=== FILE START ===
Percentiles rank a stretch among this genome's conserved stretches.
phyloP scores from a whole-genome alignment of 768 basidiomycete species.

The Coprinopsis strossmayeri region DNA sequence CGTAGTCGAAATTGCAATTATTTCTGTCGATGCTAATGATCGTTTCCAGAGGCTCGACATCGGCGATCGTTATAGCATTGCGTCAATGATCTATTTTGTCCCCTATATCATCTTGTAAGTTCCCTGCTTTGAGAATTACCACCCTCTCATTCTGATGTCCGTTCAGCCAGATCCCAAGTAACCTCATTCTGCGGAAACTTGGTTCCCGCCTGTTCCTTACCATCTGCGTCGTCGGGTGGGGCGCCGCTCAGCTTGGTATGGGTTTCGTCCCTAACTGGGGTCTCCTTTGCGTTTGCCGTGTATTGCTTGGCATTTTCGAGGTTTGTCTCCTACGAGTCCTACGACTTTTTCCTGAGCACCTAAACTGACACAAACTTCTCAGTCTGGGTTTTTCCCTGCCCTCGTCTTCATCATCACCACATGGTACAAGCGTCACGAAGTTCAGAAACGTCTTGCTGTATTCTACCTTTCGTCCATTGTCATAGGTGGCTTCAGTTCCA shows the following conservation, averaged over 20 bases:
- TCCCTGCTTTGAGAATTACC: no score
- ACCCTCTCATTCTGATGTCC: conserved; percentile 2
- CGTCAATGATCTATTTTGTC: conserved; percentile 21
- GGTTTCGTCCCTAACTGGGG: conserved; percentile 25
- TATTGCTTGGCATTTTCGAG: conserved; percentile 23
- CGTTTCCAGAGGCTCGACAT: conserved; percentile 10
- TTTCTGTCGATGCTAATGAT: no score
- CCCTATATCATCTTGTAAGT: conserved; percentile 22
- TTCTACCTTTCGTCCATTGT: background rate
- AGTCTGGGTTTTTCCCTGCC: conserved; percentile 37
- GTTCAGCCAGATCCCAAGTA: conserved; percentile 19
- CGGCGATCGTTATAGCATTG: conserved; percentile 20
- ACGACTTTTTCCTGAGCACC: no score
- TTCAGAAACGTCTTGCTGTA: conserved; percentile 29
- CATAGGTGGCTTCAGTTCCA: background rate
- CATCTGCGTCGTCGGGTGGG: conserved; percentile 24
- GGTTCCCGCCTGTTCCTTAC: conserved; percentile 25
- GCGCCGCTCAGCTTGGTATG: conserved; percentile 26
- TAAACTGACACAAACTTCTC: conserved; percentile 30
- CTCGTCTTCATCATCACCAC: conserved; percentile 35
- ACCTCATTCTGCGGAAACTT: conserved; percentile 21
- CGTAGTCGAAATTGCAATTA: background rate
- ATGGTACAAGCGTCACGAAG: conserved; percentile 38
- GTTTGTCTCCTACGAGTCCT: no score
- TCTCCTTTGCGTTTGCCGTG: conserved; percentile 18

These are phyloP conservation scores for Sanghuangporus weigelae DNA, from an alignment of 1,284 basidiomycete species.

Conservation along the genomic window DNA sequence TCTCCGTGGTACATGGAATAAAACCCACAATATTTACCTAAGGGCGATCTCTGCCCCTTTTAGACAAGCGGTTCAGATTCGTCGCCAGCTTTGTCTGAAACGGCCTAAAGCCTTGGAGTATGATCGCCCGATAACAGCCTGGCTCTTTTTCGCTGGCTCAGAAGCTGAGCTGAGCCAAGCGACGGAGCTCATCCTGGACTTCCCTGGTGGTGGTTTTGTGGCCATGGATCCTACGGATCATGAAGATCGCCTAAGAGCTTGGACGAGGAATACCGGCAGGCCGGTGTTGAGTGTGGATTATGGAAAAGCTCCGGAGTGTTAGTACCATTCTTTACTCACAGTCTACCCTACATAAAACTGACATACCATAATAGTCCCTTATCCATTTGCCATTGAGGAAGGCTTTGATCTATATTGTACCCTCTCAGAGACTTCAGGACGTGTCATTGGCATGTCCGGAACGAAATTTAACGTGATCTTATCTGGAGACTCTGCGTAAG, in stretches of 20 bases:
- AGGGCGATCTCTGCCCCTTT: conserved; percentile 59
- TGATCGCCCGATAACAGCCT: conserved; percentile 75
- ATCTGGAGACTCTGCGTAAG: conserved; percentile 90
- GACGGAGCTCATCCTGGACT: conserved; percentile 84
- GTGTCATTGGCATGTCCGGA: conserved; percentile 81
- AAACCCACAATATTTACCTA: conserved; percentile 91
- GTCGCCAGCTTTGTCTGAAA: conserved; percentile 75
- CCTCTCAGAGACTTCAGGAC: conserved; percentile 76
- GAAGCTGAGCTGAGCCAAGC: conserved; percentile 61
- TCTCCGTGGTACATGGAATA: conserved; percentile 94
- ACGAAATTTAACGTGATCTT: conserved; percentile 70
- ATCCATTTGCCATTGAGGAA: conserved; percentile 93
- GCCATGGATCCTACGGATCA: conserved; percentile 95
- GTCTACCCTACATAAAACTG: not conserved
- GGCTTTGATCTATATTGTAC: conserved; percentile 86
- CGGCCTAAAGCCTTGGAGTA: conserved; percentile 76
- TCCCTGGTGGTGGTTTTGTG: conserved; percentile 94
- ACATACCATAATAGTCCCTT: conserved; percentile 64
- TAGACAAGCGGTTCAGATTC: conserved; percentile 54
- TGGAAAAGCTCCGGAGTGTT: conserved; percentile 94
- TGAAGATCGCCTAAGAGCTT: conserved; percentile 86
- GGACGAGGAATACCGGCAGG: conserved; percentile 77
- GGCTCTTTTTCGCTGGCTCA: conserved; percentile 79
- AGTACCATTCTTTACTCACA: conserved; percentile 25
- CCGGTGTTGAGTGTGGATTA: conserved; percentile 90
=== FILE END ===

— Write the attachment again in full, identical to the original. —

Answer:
Percentiles rank a stretch among this genome's conserved stretches.
phyloP scores from a whole-genome alignment of 768 basidiomycete species.

The Coprinopsis strossmayeri region DNA sequence CGTAGTCGAAATTGCAATTATTTCTGTCGATGCTAATGATCGTTTCCAGAGGCTCGACATCGGCGATCGTTATAGCATTGCGTCAATGATCTATTTTGTCCCCTATATCATCTTGTAAGTTCCCTGCTTTGAGAATTACCACCCTCTCATTCTGATGTCCGTTCAGCCAGATCCCAAGTAACCTCATTCTGCGGAAACTTGGTTCCCGCCTGTTCCTTACCATCTGCGTCGTCGGGTGGGGCGCCGCTCAGCTTGGTATGGGTTTCGTCCCTAACTGGGGTCTCCTTTGCGTTTGCCGTGTATTGCTTGGCATTTTCGAGGTTTGTCTCCTACGAGTCCTACGACTTTTTCCTGAGCACCTAAACTGACACAAACTTCTCAGTCTGGGTTTTTCCCTGCCCTCGTCTTCATCATCACCACATGGTACAAGCGTCACGAAGTTCAGAAACGTCTTGCTGTATTCTACCTTTCGTCCATTGTCATAGGTGGCTTCAGTTCCA shows the following conservation, averaged over 20 bases:
- TCCCTGCTTTGAGAATTACC: no score
- ACCCTCTCATTCTGATGTCC: conserved; percentile 2
- CGTCAATGATCTATTTTGTC: conserved; percentile 21
- GGTTTCGTCCCTAACTGGGG: conserved; percentile 25
- TATTGCTTGGCATTTTCGAG: conserved; percentile 23
- CGTTTCCAGAGGCTCGACAT: conserved; percentile 10
- TTTCTGTCGATGCTAATGAT: no score
- CCCTATATCATCTTGTAAGT: conserved; percentile 22
- TTCTACCTTTCGTCCATTGT: background rate
- AGTCTGGGTTTTTCCCTGCC: conserved; percentile 37
- GTTCAGCCAGATCCCAAGTA: conserved; percentile 19
- CGGCGATCGTTATAGCATTG: conserved; percentile 20
- ACGACTTTTTCCTGAGCACC: no score
- TTCAGAAACGTCTTGCTGTA: conserved; percentile 29
- CATAGGTGGCTTCAGTTCCA: background rate
- CATCTGCGTCGTCGGGTGGG: conserved; percentile 24
- GGTTCCCGCCTGTTCCTTAC: conserved; percentile 25
- GCGCCGCTCAGCTTGGTATG: conserved; percentile 26
- TAAACTGACACAAACTTCTC: conserved; percentile 30
- CTCGTCTTCATCATCACCAC: conserved; percentile 35
- ACCTCATTCTGCGGAAACTT: conserved; percentile 21
- CGTAGTCGAAATTGCAATTA: background rate
- ATGGTACAAGCGTCACGAAG: conserved; percentile 38
- GTTTGTCTCCTACGAGTCCT: no score
- TCTCCTTTGCGTTTGCCGTG: conserved; percentile 18

These are phyloP conservation scores for Sanghuangporus weigelae DNA, from an alignment of 1,284 basidiomycete species.

Conservation along the genomic window DNA sequence TCTCCGTGGTACATGGAATAAAACCCACAATATTTACCTAAGGGCGATCTCTGCCCCTTTTAGACAAGCGGTTCAGATTCGTCGCCAGCTTTGTCTGAAACGGCCTAAAGCCTTGGAGTATGATCGCCCGATAACAGCCTGGCTCTTTTTCGCTGGCTCAGAAGCTGAGCTGAGCCAAGCGACGGAGCTCATCCTGGACTTCCCTGGTGGTGGTTTTGTGGCCATGGATCCTACGGATCATGAAGATCGCCTAAGAGCTTGGACGAGGAATACCGGCAGGCCGGTGTTGAGTGTGGATTATGGAAAAGCTCCGGAGTGTTAGTACCATTCTTTACTCACAGTCTACCCTACATAAAACTGACATACCATAATAGTCCCTTATCCATTTGCCATTGAGGAAGGCTTTGATCTATATTGTACCCTCTCAGAGACTTCAGGACGTGTCATTGGCATGTCCGGAACGAAATTTAACGTGATCTTATCTGGAGACTCTGCGTAAG, in stretches of 20 bases:
- AGGGCGATCTCTGCCCCTTT: conserved; percentile 59
- TGATCGCCCGATAACAGCCT: conserved; percentile 75
- ATCTGGAGACTCTGCGTAAG: conserved; percentile 90
- GACGGAGCTCATCCTGGACT: conserved; percentile 84
- GTGTCATTGGCATGTCCGGA: conserved; percentile 81
- AAACCCACAATATTTACCTA: conserved; percentile 91
- GTCGCCAGCTTTGTCTGAAA: conserved; percentile 75
- CCTCTCAGAGACTTCAGGAC: conserved; percentile 76
- GAAGCTGAGCTGAGCCAAGC: conserved; percentile 61
- TCTCCGTGGTACATGGAATA: conserved; percentile 94
- ACGAAATTTAACGTGATCTT: conserved; percentile 70
- ATCCATTTGCCATTGAGGAA: conserved; percentile 93
- GCCATGGATCCTACGGATCA: conserved; percentile 95
- GTCTACCCTACATAAAACTG: not conserved
- GGCTTTGATCTATATTGTAC: conserved; percentile 86
- CGGCCTAAAGCCTTGGAGTA: conserved; percentile 76
- TCCCTGGTGGTGGTTTTGTG: conserved; percentile 94
- ACATACCATAATAGTCCCTT: conserved; percentile 64
- TAGACAAGCGGTTCAGATTC: conserved; percentile 54
- TGGAAAAGCTCCGGAGTGTT: conserved; percentile 94
- TGAAGATCGCCTAAGAGCTT: conserved; percentile 86
- GGACGAGGAATACCGGCAGG: conserved; percentile 77
- GGCTCTTTTTCGCTGGCTCA: conserved; percentile 79
- AGTACCATTCTTTACTCACA: conserved; percentile 25
- CCGGTGTTGAGTGTGGATTA: conserved; percentile 90